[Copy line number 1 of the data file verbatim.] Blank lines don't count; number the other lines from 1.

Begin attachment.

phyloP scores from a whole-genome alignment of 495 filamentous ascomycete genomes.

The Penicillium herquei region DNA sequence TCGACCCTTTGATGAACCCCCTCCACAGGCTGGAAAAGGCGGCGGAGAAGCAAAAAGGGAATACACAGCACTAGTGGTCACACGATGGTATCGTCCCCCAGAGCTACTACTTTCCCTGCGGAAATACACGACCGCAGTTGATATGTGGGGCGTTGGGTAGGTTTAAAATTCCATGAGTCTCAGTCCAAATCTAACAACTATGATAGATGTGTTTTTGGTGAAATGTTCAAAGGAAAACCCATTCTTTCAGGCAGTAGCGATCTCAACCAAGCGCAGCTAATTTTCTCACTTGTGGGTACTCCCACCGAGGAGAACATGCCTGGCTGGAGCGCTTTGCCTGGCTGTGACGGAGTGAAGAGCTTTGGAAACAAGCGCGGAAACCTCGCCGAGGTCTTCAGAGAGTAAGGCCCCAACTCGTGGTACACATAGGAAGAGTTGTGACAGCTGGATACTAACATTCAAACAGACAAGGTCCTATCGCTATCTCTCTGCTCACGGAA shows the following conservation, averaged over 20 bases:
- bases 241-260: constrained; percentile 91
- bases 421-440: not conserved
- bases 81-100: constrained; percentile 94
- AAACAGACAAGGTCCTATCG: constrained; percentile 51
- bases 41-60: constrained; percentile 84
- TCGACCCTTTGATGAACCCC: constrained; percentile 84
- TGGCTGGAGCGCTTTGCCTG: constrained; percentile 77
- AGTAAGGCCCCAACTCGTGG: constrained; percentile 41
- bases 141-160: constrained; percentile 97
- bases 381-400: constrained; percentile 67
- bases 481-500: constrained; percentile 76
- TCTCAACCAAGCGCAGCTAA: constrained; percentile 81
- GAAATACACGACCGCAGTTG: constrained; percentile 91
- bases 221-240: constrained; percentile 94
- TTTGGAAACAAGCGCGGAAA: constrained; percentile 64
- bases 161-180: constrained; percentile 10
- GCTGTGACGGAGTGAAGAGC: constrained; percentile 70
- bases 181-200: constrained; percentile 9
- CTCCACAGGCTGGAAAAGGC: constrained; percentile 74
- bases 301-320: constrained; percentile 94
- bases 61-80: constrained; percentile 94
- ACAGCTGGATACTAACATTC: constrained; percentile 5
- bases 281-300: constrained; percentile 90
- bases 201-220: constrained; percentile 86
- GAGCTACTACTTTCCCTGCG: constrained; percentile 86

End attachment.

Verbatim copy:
phyloP scores from a whole-genome alignment of 495 filamentous ascomycete genomes.